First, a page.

Miller hails Lorenzo as a ‘legend’ of motorcycle racing

Jack Miller and Jorge Lorenzo at this year’s British MotoGP pic:

Jack Miller has described Jorge Lorenzo as a legend of motorcycle racing after the three-time premier class world champion announced his retirement.

Lorenzo won the MotoGP title in 2010, 2012, and 2015, the last making him the only rider to deny Marc Marquez the championship since the latter stepped up to the premier class in 2013.

Citing injury and an inability to adapt to the tricky Honda RC213V, this weekend’s Valencia round will be Lorenzo’s last despite having a year to run on his HRC contract.

Miller joined the stream of tributes to the 32-year-old, who also won the 250cc championship in 2006 and 2007, as well as suggesting that the task of trying to adapt to yet another manufacturer after riding for Yamaha and Ducati in the preceding three years was too much for the Spaniard.

“As a rider he’s a five-time world champion, and he’s a legend in that aspect for sure,” said Miller.

“The guy is the only one to top Marc at the moment, so for sure I think he’s no slouch, but as of recent he’s been struggling.

“Also, (in) this time in MotoGP history it’s kind of hard to be swapping machinery like that and jumping from manufacturer to manufacturer.

“I think you need two to three years and if you’re getting well into your 30s, two to three years becomes a long time; unless you are Valentino Rossi.

“It’s so hard because the biggest thing is understanding how the tyres work on each bike, how each bike works, what is it’s strengths?

“And you can’t do that in winter testing. You need racing, you need experience and it’s hard to do.”

Miller, who has been the subject of recent reports that he could be swapped with factory Ducati rider Danilo Petrucci, also reiterated that “My main goal is to go to the factory Ducati team.”

Cal Crutchlow and Johann Zarco are two of the more obvious candidates to take over Lorenzo’s ride at Repsol Honda, although neither indicated that any offer had been made.

“I don’t know,” said Crutchlow, who is LCR’s team leader and thus Honda’s most senior non-factory team rider, about how Lorenzo’s retirement might affect him.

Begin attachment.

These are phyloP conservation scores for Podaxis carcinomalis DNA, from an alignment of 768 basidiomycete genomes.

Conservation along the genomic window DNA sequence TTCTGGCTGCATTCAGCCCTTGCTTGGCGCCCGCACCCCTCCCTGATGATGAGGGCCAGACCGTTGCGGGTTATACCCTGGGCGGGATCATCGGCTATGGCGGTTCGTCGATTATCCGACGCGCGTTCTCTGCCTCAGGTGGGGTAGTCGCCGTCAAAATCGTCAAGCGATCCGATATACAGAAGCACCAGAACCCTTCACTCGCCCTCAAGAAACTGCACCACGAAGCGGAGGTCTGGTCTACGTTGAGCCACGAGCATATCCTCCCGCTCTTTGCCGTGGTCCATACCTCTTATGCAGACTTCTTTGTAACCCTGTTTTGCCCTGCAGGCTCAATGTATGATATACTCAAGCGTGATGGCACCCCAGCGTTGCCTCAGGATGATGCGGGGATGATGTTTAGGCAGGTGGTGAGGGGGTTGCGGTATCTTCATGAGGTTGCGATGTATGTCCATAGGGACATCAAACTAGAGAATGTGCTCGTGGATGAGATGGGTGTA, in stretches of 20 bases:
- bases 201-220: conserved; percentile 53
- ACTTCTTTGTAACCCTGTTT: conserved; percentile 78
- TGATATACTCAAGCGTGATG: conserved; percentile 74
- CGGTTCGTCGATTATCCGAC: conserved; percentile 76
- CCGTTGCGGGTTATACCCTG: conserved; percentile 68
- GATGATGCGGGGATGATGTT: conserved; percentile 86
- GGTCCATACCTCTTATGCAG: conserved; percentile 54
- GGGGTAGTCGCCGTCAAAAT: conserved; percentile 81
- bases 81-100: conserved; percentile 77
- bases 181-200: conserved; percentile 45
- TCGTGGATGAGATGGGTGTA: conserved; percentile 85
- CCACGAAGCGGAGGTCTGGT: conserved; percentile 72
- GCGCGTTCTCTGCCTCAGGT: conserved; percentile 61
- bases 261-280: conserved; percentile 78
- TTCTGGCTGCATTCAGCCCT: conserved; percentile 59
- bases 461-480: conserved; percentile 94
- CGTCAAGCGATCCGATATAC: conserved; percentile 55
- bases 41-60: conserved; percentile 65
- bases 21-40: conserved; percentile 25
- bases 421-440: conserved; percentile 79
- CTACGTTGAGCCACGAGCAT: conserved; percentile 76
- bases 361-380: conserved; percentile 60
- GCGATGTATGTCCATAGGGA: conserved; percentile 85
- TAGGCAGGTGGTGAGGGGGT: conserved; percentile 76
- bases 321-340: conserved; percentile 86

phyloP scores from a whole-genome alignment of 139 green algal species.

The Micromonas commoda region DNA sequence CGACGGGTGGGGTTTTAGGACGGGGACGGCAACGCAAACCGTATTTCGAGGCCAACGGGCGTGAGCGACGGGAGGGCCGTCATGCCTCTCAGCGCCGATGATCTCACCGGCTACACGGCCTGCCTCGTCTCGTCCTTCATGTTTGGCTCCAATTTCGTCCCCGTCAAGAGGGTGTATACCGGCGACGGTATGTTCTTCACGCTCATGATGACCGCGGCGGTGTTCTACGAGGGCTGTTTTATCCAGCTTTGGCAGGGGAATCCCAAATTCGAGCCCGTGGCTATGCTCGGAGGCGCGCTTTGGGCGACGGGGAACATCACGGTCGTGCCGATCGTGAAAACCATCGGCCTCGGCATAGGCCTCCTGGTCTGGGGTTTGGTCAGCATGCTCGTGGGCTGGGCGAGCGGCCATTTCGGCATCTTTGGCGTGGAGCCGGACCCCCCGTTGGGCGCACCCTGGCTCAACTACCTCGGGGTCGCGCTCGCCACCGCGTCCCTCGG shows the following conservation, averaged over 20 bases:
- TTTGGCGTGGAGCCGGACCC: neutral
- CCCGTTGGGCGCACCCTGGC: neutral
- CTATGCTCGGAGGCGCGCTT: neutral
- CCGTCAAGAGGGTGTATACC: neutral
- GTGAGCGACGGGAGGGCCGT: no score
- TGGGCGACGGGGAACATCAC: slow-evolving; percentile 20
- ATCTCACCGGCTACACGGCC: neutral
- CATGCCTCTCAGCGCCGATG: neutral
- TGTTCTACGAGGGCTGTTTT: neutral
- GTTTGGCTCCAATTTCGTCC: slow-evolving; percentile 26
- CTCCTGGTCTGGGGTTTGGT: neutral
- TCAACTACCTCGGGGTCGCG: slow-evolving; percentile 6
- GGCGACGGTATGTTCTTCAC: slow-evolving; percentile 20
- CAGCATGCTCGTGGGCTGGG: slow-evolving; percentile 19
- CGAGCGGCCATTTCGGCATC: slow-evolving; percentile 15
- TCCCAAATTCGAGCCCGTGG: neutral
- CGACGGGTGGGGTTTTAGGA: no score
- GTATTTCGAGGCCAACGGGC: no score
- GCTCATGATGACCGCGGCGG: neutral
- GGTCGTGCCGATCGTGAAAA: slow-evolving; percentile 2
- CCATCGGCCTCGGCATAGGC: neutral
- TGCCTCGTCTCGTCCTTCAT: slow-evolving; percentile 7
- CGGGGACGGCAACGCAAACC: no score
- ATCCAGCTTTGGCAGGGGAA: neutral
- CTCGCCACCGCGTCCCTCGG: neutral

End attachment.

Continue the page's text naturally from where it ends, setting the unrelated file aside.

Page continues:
“At the end of the day this is the first I’ve heard of it as well, same as what all you guys did.

“Actually, I knew when I landed which was 2:21 into Valencia airport and I got asked to come to the press conference.”

For Zarco, a call-up to the factory Honda team would complete a remarkable turnaround after he was granted a release from Red Bull KTM Factory Racing due to his difficulty in riding the Austrian manufacturer’s RC16.

The Frenchman was dropped from KTM’s line-up altogether midway through the season, but has been allowed to contest the final three rounds as an injury replacement for LCR’s other rider, Takaaki Nakagami.

“Since August, I don’t know what I can do for next year. I still don’t know now but now on the paper there is a possibility,” said Zarco.

“The first target is the MotoGP category for sure. I am discovering a super team here with Lucio Cecchinello on a good bike too. It is all a bonus where I can be.

“For sure the Repsol Honda Team is the best one and the factory team and just from that would be an exceptional dream to catch in this complicated season.”

Repsol Honda Team Manager Alberto Puig said that “we don’t have a clear answer” as to who will take the seat, but confirmed that Lorenzo advised of his decision in the days after the Malaysian MotoGP.

Crutchlow, meanwhile, described Lorenzo’s retirement as a ‘sad day’ for MotoGP and asserted that the rider who beat Valentino Rossi at Yamaha could have become competitive for Honda.

“I think the first thought should be that it’s a sad day for our sport,” said the Brit regarding the questions about his own future.

“A five-time world champion like Jorge and a guy that on his day a lot of people wouldn’t even be in the same race as. And sometimes when you are on the podium, you wouldn’t be in the same race as. He’s been a great champion and a professional.

“We could say it was a shock he stopped, or we could say it wasn’t. As I just said to the journalist there, a lot of this was built up by the journalist before it even started.

“I think that he would’ve come good on the Honda. I don’t know when, but he knows how to ride a motorcycle. I still get to see his data now and the way he brakes, the way he does things, is incredible.”

Crutchlow said the situation was similar when he rode for then-Yamaha satellite team Tech3 and got to see how Lorenzo worked for the Iwata factory.

“Me and Colin (Edwards) used to laugh all the time, we used to take him out of the equation (at Yamaha),” he added.

“It’s a little bit like Marc at Honda. When we were at Yamaha, if you looked at his settings on the bike, everybody that rode it, it was never going work.

“But he always rode it like that week in and week out. And he didn’t really change much. He just rode this bike that was the same wheelbase.”

Practice in Valencia starts tonight (AEDT).

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